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A talcum bottle knocked over with powder spilling out
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In September 2019, a jury in New Brunswick, New Jersey, ordered Johnson & Johnson (J&J) to pay $37.2 million in a baby powder lawsuit. Four plaintiffs had filed the lawsuit, claiming J&J should be held liable for failing to warn that their talc-based products could be contaminated with cancer-causing asbestos.

The jury determined that the company contributed to the development of cancer in the plaintiffs, and awarded the money for actual damages. They planned to consider punitive damages at a later date.

That date has now come and gone, and the New Jersey jury ordered J&J to pay an additional $750 million in punitive damages. Following the verdict, District Judge Ana V. Viscomi reduced the award to $186.5 million, per state law limits.

Jury Determines that J&J’s Conduct Warranted Punishment

The four plaintiffs all claimed that their parents had used J&J’s talc-based products—including Baby Powder and Shower to Shower—on them while they were growing up, thus potentially exposing them to asbestos for many years. They had all been diagnosed with mesothelioma—a rare type of cancer caused by asbestos—at the time of the lawsuit’s filing. One of the plaintiffs died after the initial September verdict.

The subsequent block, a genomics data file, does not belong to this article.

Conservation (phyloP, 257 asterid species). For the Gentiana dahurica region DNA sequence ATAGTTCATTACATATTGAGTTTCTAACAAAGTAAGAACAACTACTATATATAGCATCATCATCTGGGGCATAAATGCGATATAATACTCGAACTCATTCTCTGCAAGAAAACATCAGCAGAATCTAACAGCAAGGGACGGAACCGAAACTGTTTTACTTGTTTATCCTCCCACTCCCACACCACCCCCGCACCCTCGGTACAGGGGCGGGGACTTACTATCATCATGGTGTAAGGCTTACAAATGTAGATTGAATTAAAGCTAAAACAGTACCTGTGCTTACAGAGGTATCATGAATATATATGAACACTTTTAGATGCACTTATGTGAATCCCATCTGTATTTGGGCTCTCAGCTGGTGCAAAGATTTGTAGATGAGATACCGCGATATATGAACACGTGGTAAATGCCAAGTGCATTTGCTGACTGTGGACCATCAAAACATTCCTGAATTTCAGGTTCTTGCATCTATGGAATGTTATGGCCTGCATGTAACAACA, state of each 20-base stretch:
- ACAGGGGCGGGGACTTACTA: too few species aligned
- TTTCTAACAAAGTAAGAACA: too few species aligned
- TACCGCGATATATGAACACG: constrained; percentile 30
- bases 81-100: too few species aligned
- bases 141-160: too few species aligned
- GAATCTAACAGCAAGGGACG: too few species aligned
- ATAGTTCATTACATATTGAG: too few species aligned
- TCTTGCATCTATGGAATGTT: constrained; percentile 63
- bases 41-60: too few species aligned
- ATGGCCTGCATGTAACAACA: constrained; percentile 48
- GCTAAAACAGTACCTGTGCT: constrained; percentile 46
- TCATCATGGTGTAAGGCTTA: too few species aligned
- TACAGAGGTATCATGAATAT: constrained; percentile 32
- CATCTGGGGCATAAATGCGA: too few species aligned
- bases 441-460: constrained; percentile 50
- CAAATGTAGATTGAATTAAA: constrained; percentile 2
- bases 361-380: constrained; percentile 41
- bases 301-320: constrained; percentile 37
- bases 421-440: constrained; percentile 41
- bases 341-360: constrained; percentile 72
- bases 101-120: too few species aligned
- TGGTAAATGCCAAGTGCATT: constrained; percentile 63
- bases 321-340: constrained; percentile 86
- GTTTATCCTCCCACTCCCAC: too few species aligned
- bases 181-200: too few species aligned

The plaintiffs claimed that J&J was aware that their products could be contaminated with asbestos, but failed to warn consumers. This verdict was one of several losses for J&J, which has maintained throughout talc-based powder litigation that its products are safe.

After two weeks of hearing evidence, the New Jersey jury took two hours to deliberate and decided that J&J’s conduct in manufacturing and marking its talc-based products warranted punishment. J&J vowed to appeal the verdict.

J&J’s Internal Documents Reveal Awareness of Asbestos Contamination

J&J has so far lost five talc-based product lawsuits and won eight. The company still faces more than 16,000 lawsuits filed by plaintiffs who claim to have developed cancer after using the products for years.

Reuters reported in December 2018 that J&J knew its powder was sometimes tainted with asbestos, yet concealed that information from regulators and the public. With the increase in lawsuits against the company, J&J has been compelled to produce thousands of internal documents, including company memos and reports.

Reuters examined many of those documents, along with deposition and trial testimony, and discovered that between 1971 and the early 2000s, J&J’s raw talc and finished powders “sometimes tested positive for small amounts of asbestos, and that company executives, mine managers, scientists, doctors, and lawyers fretted over the problem of how to address it while failing to disclose it to regulators or the public.”

J&J used an Italian supplier back in the 1950s, and company reports described contaminants in that talc that included asbestos. Additional reports indicated similar findings in both the talc and finished powder products.

J&J also faces thousands of lawsuits concerning its products and ovarian cancer. In 2018, the company was ordered by a Missouri court to pay $4.7 billion in damages to 22 women who claimed their use of the company’s products caused them to suffer from ovarian cancer. J&J has appealed that verdict.

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